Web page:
When I first started my business, the idea of invoicing for my services didn’t make me nervous — that is, until I got started and realized that I had no clue what some phrases meant. But, there’s good news: Invoicing terms for freelancers are quite simple once you’ve figured them out. Use this glossary of terms to understand the specifics to include on your invoices so you can send them out quicker and get paid faster.
Want to get paid? Then you’ll need your complete contact details on the invoice. Make it simple for the accounting department to pay you by including your email address and phone number in addition to your mailing address. This will save time if they have a question about the invoice and need to get in touch with you.
Also, don’t forget to put the complete details of your contact’s information on the invoice, too. The accounting department may need to get in touch with your contact to approve the invoice. Plus, it will keep you organized on your end, too. If you need to reach out for a missed payment, all of the information will be readily available.
There are a few important dates that go on your invoice. First, you’ll need to include the day the invoice was sent to the customer. Next, the due date is required, so your client knows what date to pay by. In some industries, it may be important to include the date when the services or products were provided. For example, photographers may want to include the date of the photoshoot.
What are you invoicing for, anyways? Make sure to clearly list a description of the goods or services for which you’re requesting payment. It’s smart to itemize your description. For example, if you provided a graphics suite for a customer, your invoice would list the logo, business cards, and social media templates separately — especially since they’re all likely to cost different amounts.
Estimates or Quotes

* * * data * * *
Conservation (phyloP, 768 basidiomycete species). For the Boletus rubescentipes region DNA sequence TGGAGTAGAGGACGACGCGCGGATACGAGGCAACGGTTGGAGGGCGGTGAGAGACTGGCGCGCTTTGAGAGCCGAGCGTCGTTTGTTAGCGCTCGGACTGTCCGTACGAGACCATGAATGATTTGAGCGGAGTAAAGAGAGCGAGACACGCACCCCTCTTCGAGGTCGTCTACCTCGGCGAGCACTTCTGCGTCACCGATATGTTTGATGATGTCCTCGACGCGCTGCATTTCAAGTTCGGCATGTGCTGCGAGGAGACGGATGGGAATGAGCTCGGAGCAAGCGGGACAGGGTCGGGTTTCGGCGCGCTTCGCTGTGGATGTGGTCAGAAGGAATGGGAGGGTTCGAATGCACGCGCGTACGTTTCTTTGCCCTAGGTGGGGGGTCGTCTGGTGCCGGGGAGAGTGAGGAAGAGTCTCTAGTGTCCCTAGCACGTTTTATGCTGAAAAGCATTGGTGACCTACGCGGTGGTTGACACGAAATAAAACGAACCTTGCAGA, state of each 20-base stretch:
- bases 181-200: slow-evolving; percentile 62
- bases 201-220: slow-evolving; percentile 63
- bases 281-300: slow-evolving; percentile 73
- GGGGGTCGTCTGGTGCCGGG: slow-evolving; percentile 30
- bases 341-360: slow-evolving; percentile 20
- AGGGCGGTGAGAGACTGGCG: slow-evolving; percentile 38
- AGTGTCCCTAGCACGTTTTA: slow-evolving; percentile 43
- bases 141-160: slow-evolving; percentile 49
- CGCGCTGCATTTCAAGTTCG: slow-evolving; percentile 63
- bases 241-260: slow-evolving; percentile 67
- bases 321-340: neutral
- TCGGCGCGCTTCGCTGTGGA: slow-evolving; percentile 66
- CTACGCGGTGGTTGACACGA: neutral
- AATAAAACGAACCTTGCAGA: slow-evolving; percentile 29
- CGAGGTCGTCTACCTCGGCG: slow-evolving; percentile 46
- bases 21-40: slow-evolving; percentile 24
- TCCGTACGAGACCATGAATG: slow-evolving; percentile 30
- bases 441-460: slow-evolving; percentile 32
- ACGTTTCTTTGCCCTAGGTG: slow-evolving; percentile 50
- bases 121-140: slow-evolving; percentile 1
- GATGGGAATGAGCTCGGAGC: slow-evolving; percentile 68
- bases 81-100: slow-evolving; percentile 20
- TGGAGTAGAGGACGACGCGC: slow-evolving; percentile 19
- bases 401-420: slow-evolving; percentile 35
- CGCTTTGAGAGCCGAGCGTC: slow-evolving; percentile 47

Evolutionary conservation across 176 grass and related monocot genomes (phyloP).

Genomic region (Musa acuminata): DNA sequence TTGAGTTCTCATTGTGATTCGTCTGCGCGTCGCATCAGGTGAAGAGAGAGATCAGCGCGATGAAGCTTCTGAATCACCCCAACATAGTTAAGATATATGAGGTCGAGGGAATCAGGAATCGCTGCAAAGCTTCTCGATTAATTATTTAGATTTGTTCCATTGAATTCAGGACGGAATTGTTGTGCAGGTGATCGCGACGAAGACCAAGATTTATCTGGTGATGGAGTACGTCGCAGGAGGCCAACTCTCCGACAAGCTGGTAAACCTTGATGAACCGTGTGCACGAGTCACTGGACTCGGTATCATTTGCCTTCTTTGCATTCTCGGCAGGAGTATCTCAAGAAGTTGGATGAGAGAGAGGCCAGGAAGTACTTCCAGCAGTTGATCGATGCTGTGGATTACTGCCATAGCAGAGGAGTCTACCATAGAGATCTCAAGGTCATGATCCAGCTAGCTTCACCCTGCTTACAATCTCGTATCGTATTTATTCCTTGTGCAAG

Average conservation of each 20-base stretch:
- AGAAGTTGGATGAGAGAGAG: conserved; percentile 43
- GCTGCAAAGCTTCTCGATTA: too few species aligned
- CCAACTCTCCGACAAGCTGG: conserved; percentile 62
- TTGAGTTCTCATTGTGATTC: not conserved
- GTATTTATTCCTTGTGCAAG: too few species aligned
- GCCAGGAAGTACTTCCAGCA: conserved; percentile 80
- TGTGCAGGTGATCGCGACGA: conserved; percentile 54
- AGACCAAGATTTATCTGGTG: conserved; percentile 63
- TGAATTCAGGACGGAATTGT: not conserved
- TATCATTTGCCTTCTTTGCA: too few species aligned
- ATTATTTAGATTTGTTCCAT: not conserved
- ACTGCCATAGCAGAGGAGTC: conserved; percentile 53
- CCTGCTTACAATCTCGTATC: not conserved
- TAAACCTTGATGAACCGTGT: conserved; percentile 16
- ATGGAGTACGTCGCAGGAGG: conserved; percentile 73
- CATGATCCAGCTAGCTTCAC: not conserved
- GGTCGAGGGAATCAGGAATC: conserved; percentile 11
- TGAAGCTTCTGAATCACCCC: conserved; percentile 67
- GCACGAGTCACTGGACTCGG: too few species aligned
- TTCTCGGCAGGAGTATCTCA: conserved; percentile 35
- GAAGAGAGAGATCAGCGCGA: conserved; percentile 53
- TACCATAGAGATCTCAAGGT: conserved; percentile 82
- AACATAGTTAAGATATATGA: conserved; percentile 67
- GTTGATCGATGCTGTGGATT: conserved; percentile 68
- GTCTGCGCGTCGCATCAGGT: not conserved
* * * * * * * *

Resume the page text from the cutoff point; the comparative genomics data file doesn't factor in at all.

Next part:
An estimate or a quote is an invoice that represents what your clients could expect to pay if they choose to work with you. It will often be itemized, so potential clients know exactly what they’re paying for and how much each item costs. The benefit of sending it as an invoice? The client can simply pay for it once the terms are agreed upon.
Each invoice deserves its own number to keep you organized — but don’t just start at number one. What happens when you get to 10 or 100? The system won’t stay in numeric order. Start with zeros, and you’ll be organized even when you’ve sent thousands of invoices. For example: 000001 would be your starting point, and you could then create invoices 999,999 other times all while staying in order.
Terms of Payment
Of all the invoicing terms for freelancers, the trickiest are those related to the terms of payment. Keep in mind that you won’t be using all of these on one invoice. But, with a diverse group of clients, you may need to know them all in case your contracts have different stipulations.
End of Month
Quite simply, “end of month” on an invoice means that it is due by the final day of the calendar month in which it was sent to the client.
Immediate Payment or Payment in Advance
Here are two other simple invoicing terms for freelancers: “Immediate payment” or “payment in advance” both mean that you expect to be paid immediately once the invoice is sent. This is typically used when payment is due before your products or services will be delivered.
It’s common to charge interest on late payments — just make sure that this is clearly stated in the terms. Interest is calculated on the number of days the invoice is late, not the entire payment.
Here’s an example: the invoice is $1,000, and you charge 5 percent interest on late payments. The payment is currently 21 days overdue. Follow this formula: Divide 21 (days late) by 365 (days of the year). Then, multiply that number by 0.05 (the interest rate), and multiply that result by 1,000 (the invoice amount). In this example, $2.88 in interest would be charged for that 21-day period.
Net 7, 10, 15, 30, 60, 90
Of all the invoicing terms for freelancers, this is the one that confused me the most. In an email, my first client said, “Make sure to indicate if the invoice is Net 15 or 30.” I was clueless as to what he meant. Luckily, the answer is rather simple: When you see “Net #,” the invoice is due within that many days. So, if you invoice a client on June 1 with a Net 15, the payment is due on June 16.
If you work on retainer for a client or charge a monthly subscription, it’s smart to send a reoccurring invoice so it’s both delivered and paid on time. Set these up in your accounting software to run every month at the same time, and reoccurring invoices will be a breeze for you and your business.
Terms of Sale
Terms of sale are the payment terms that have been agreed upon by both you and your client. These could include anything from word count for blogs, to shipping details for physical products. This section also includes any information about interest charges, late fees or other invoicing terms that have been previously agreed upon.